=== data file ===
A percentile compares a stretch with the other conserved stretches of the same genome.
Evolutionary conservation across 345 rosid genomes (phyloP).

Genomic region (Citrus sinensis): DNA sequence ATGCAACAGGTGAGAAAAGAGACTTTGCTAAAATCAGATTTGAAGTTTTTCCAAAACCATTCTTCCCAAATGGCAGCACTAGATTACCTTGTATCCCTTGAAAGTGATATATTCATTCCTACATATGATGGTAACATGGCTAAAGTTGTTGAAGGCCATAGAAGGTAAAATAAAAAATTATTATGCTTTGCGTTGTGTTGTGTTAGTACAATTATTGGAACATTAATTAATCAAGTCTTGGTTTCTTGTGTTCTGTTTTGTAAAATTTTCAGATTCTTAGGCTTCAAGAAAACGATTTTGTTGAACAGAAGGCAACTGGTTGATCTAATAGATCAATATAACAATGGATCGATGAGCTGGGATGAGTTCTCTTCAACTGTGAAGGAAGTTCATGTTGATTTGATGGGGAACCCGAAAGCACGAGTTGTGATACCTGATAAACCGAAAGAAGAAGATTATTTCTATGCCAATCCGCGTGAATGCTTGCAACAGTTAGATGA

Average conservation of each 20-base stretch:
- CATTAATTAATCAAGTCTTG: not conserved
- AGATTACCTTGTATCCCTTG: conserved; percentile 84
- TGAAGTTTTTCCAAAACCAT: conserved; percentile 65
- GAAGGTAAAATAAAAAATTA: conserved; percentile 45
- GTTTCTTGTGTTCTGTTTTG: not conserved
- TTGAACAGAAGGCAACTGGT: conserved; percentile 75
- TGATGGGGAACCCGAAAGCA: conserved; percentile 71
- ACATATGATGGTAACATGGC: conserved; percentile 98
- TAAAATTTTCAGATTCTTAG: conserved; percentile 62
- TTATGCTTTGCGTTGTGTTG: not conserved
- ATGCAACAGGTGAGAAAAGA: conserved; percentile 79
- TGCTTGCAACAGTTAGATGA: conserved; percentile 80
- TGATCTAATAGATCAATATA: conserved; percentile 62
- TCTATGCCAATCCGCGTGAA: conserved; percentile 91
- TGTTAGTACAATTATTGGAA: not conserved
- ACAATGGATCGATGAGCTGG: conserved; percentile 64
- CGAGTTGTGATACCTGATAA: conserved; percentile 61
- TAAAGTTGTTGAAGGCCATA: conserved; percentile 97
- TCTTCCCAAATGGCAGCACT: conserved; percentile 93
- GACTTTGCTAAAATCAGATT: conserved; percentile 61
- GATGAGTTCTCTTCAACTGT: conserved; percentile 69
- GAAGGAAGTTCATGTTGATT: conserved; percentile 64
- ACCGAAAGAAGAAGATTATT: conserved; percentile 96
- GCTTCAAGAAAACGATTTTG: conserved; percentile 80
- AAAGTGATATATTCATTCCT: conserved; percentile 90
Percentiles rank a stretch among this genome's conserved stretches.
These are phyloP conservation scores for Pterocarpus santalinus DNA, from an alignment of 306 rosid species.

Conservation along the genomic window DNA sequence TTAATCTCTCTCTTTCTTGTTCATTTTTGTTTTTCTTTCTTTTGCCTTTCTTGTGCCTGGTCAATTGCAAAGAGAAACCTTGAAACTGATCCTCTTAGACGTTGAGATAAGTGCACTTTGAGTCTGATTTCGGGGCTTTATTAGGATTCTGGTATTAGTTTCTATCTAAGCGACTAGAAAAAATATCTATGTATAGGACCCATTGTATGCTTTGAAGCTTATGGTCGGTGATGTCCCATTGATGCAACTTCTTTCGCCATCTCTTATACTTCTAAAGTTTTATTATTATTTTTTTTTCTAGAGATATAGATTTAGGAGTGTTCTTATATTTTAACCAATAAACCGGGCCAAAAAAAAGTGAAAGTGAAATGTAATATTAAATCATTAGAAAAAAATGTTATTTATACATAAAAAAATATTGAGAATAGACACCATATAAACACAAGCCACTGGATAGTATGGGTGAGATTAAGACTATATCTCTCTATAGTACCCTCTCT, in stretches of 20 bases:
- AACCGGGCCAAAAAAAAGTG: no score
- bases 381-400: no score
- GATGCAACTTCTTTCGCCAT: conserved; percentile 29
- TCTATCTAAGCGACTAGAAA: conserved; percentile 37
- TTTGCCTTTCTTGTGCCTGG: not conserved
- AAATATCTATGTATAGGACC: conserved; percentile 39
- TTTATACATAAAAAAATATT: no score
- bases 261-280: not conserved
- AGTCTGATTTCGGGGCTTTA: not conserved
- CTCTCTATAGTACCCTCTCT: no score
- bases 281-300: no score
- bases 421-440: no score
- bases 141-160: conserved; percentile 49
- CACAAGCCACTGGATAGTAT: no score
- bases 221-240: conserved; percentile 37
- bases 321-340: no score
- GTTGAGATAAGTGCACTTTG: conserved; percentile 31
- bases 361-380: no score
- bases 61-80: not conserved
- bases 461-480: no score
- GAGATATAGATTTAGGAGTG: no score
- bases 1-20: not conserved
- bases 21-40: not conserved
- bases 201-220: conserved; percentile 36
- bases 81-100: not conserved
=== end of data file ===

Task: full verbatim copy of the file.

A percentile compares a stretch with the other conserved stretches of the same genome.
Evolutionary conservation across 345 rosid genomes (phyloP).

Genomic region (Citrus sinensis): DNA sequence ATGCAACAGGTGAGAAAAGAGACTTTGCTAAAATCAGATTTGAAGTTTTTCCAAAACCATTCTTCCCAAATGGCAGCACTAGATTACCTTGTATCCCTTGAAAGTGATATATTCATTCCTACATATGATGGTAACATGGCTAAAGTTGTTGAAGGCCATAGAAGGTAAAATAAAAAATTATTATGCTTTGCGTTGTGTTGTGTTAGTACAATTATTGGAACATTAATTAATCAAGTCTTGGTTTCTTGTGTTCTGTTTTGTAAAATTTTCAGATTCTTAGGCTTCAAGAAAACGATTTTGTTGAACAGAAGGCAACTGGTTGATCTAATAGATCAATATAACAATGGATCGATGAGCTGGGATGAGTTCTCTTCAACTGTGAAGGAAGTTCATGTTGATTTGATGGGGAACCCGAAAGCACGAGTTGTGATACCTGATAAACCGAAAGAAGAAGATTATTTCTATGCCAATCCGCGTGAATGCTTGCAACAGTTAGATGA

Average conservation of each 20-base stretch:
- CATTAATTAATCAAGTCTTG: not conserved
- AGATTACCTTGTATCCCTTG: conserved; percentile 84
- TGAAGTTTTTCCAAAACCAT: conserved; percentile 65
- GAAGGTAAAATAAAAAATTA: conserved; percentile 45
- GTTTCTTGTGTTCTGTTTTG: not conserved
- TTGAACAGAAGGCAACTGGT: conserved; percentile 75
- TGATGGGGAACCCGAAAGCA: conserved; percentile 71
- ACATATGATGGTAACATGGC: conserved; percentile 98
- TAAAATTTTCAGATTCTTAG: conserved; percentile 62
- TTATGCTTTGCGTTGTGTTG: not conserved
- ATGCAACAGGTGAGAAAAGA: conserved; percentile 79
- TGCTTGCAACAGTTAGATGA: conserved; percentile 80
- TGATCTAATAGATCAATATA: conserved; percentile 62
- TCTATGCCAATCCGCGTGAA: conserved; percentile 91
- TGTTAGTACAATTATTGGAA: not conserved
- ACAATGGATCGATGAGCTGG: conserved; percentile 64
- CGAGTTGTGATACCTGATAA: conserved; percentile 61
- TAAAGTTGTTGAAGGCCATA: conserved; percentile 97
- TCTTCCCAAATGGCAGCACT: conserved; percentile 93
- GACTTTGCTAAAATCAGATT: conserved; percentile 61
- GATGAGTTCTCTTCAACTGT: conserved; percentile 69
- GAAGGAAGTTCATGTTGATT: conserved; percentile 64
- ACCGAAAGAAGAAGATTATT: conserved; percentile 96
- GCTTCAAGAAAACGATTTTG: conserved; percentile 80
- AAAGTGATATATTCATTCCT: conserved; percentile 90
Percentiles rank a stretch among this genome's conserved stretches.
These are phyloP conservation scores for Pterocarpus santalinus DNA, from an alignment of 306 rosid species.

Conservation along the genomic window DNA sequence TTAATCTCTCTCTTTCTTGTTCATTTTTGTTTTTCTTTCTTTTGCCTTTCTTGTGCCTGGTCAATTGCAAAGAGAAACCTTGAAACTGATCCTCTTAGACGTTGAGATAAGTGCACTTTGAGTCTGATTTCGGGGCTTTATTAGGATTCTGGTATTAGTTTCTATCTAAGCGACTAGAAAAAATATCTATGTATAGGACCCATTGTATGCTTTGAAGCTTATGGTCGGTGATGTCCCATTGATGCAACTTCTTTCGCCATCTCTTATACTTCTAAAGTTTTATTATTATTTTTTTTTCTAGAGATATAGATTTAGGAGTGTTCTTATATTTTAACCAATAAACCGGGCCAAAAAAAAGTGAAAGTGAAATGTAATATTAAATCATTAGAAAAAAATGTTATTTATACATAAAAAAATATTGAGAATAGACACCATATAAACACAAGCCACTGGATAGTATGGGTGAGATTAAGACTATATCTCTCTATAGTACCCTCTCT, in stretches of 20 bases:
- AACCGGGCCAAAAAAAAGTG: no score
- bases 381-400: no score
- GATGCAACTTCTTTCGCCAT: conserved; percentile 29
- TCTATCTAAGCGACTAGAAA: conserved; percentile 37
- TTTGCCTTTCTTGTGCCTGG: not conserved
- AAATATCTATGTATAGGACC: conserved; percentile 39
- TTTATACATAAAAAAATATT: no score
- bases 261-280: not conserved
- AGTCTGATTTCGGGGCTTTA: not conserved
- CTCTCTATAGTACCCTCTCT: no score
- bases 281-300: no score
- bases 421-440: no score
- bases 141-160: conserved; percentile 49
- CACAAGCCACTGGATAGTAT: no score
- bases 221-240: conserved; percentile 37
- bases 321-340: no score
- GTTGAGATAAGTGCACTTTG: conserved; percentile 31
- bases 361-380: no score
- bases 61-80: not conserved
- bases 461-480: no score
- GAGATATAGATTTAGGAGTG: no score
- bases 1-20: not conserved
- bases 21-40: not conserved
- bases 201-220: conserved; percentile 36
- bases 81-100: not conserved